I've just showed you a bunch of numbers and they... don't really seem to show a huge overall change.

• increase in the number of questions seen (YAY!)
• more sites saw an increase in total questions than a reduction (YAY!)
• same (pretty high) number of sites are getting featured (Meh)

There's a lot of other factors that we still can't really take into account to either truly quantify the effects but it's also difficult to qualify the impact (are the questions on the HNQ list better questions?).

• numbers may be confounded by external factors/events we can't control
• we don't know how long questions stay on the HNQ list (we don't measure it)
• we don't know if the questions are generally better ambassadors for a site or more representative of the site quality.

Before I close, I want to talk a bit about the primary goals of the HNQ list update. The big ask was to help manage it a bit in a few key ways. Many of the features we implemented were designed to give control to moderators and users that we'd failed to implement and that was causing problems but also to add some tracking features. Additionally we set new limits on questions/site at a time and how long a question could stay on the list.

### Moderator removal tool

While most sites haven't used this feature, some use it frequently. During these first 100 days 321 questions were removed from the HNQ list, mostly on the Mathematics site. Math seems to have the most questions hit the HNQ both before and after the update (1031 and 1010, respectively) but of the 1010 added during the first 100 days, 181 (17.9%) were removed by mods.

### Site setting to remove the HNQ from the right sidebar

Is there a number of people who have used their profile settings to turn off HNQ entirely and is there any decline in traffic as a consequence?

Right now there's a bit over 1300 people using the "hide HNQ" setting. Not a huge amount in the grand scale of Stack Overflow but not bad for ~110 days. Comparing the total number of HNQ clicks before and after gives a gain of 211 clicks (10,201,659 before and 10,201,870 after). So... there doesn't seem to be a change in total clicks at all.

## Conclusions

There's some ups and downs but, overall, I think the change has been a positive one both in the quantifiable changes and control of the HNQ list content. Even still, when reflecting on what the goals of the update were, I would call this a success.

• leave the list events aren't really necessary for your purposes. Instead you can get reasonably approximated data by regularly taking snapshots of whole list, say, 3-5 times a day. We discussed this with Shog a while ago – gnat Jun 28 at 5:48
• as for many questions from Math.SE, I think I got it. Thing is, they are enthusiastic about improving titles. Questions at sidebar catch attention of title editors and if their changes introduce MathJax this drops question from the list, so that next "candidate" takes its place - which catches the eye of editors again and next change follows, and so on. You can verify my hypothesis by checking how many of their hot question titles contain two or more dollar signs (ie MathJax). Given site topic I would expect there will be a lot – gnat Jun 28 at 6:53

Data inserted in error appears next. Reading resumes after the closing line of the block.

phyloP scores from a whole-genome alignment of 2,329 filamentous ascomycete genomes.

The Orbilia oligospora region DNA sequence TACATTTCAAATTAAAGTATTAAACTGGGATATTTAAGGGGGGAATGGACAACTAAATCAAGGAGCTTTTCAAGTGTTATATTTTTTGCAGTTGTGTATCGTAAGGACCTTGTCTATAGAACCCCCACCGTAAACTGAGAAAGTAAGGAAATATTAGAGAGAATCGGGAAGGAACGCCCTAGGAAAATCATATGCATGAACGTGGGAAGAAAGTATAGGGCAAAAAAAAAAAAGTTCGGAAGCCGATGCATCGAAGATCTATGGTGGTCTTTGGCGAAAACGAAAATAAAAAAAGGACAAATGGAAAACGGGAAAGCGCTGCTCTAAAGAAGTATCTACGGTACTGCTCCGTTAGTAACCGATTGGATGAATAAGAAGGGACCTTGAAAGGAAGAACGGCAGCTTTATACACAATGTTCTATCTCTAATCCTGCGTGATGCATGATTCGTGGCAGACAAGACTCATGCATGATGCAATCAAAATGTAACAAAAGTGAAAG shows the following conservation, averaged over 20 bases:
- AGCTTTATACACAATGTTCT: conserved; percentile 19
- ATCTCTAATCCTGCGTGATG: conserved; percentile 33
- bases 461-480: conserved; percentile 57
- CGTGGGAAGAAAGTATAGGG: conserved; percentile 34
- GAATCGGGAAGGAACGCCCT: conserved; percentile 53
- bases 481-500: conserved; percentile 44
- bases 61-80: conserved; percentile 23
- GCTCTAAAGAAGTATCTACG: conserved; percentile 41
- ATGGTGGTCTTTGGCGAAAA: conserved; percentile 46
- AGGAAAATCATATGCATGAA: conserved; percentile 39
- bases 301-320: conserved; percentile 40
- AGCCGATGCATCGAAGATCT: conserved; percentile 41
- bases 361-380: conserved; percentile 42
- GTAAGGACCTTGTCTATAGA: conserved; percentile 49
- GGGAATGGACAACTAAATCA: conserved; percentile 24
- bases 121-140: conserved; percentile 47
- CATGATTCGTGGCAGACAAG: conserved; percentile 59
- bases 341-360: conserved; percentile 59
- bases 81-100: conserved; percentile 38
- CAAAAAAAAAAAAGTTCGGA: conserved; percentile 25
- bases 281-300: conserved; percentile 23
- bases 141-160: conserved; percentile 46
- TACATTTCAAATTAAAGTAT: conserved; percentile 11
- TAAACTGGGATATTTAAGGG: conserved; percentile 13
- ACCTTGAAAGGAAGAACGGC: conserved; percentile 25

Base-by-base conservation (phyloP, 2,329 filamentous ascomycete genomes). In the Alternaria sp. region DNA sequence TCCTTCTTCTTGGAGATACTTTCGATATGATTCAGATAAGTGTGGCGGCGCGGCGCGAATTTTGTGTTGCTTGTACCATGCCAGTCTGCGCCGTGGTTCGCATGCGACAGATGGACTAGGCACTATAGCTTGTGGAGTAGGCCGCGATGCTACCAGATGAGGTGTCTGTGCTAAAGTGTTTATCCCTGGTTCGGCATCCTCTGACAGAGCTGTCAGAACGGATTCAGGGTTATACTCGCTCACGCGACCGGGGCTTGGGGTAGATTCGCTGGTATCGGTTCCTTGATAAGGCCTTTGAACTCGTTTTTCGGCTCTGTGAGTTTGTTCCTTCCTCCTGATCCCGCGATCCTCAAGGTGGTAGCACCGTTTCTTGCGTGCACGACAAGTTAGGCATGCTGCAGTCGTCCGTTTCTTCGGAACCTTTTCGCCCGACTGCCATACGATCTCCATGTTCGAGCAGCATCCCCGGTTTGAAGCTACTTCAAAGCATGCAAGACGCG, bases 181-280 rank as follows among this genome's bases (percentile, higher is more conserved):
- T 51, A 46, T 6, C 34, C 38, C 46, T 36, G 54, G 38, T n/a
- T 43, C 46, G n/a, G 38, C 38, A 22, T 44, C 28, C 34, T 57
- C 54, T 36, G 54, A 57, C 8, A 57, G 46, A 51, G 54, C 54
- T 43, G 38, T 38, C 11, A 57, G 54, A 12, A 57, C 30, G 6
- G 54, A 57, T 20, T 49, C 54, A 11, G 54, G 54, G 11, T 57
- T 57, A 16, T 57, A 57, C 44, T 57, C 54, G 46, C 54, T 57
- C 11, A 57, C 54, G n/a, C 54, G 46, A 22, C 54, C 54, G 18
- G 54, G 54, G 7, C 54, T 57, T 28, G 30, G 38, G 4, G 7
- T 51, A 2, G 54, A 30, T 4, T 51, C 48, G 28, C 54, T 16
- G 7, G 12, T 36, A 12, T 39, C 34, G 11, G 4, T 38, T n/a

• have you (personally, or the team) got any changes, adjustments, clarifications regarding goals of HNQ? It doesn't look like these are firmly settled yet – gnat Jun 30 at 14:44
• on a further thought, I think it would help to roughly estimate if the system picks sufficiently appropriate questions if you provide stats about how many hot questions get closed (and, for the sake of completeness, how many get closed then reopened). It is probably useful to have these stats per-site. Please consider adding some data on this matter - say, total network wide for the sake of completeness plus data on 20-30 top sites – gnat Jul 2 at 10:17

Let's start off with this SEDE query showing the number of times the ♦ moderators have used the ability to remove a question from the HNQ list. It has been used about 120 times in the past 6-8 weeks; more than half of it by the Mathematics mods, but to put things in perspective (thanks @BillyMailman), they only remove about 10% of the questions which hit the HNQ list.

• That's a lot of questions removed from the HNQ. My gut is telling me that can't be right, but I don't know enough about Mathematics to say that for certain. Maybe someone, ideally a Mathematics mod, could shed some light? – Wrigglenite May 8 at 8:41
• @Wrigglenite here is a list of affected questions. – Glorfindel May 8 at 8:49
• And here should be the same list, but with the ones that weren't removed left in, to give a better idea what proportion are being removed (not as many as the 75 suggests; they get about ten Hot posts a day, on average) – Billy Mailman May 8 at 12:36
• @BillyMailman good idea, I'll add a ratio column as well. – Glorfindel May 8 at 12:37
• @BillyMailman it's worth keeping in mind that Math.SE folks have (and use) yet another way to drop questions from HNQ - by editing MathJax into their titles. This can be roughly estimated by counting how many of their hot questions contain two dollar signs in the title – gnat May 14 at 13:20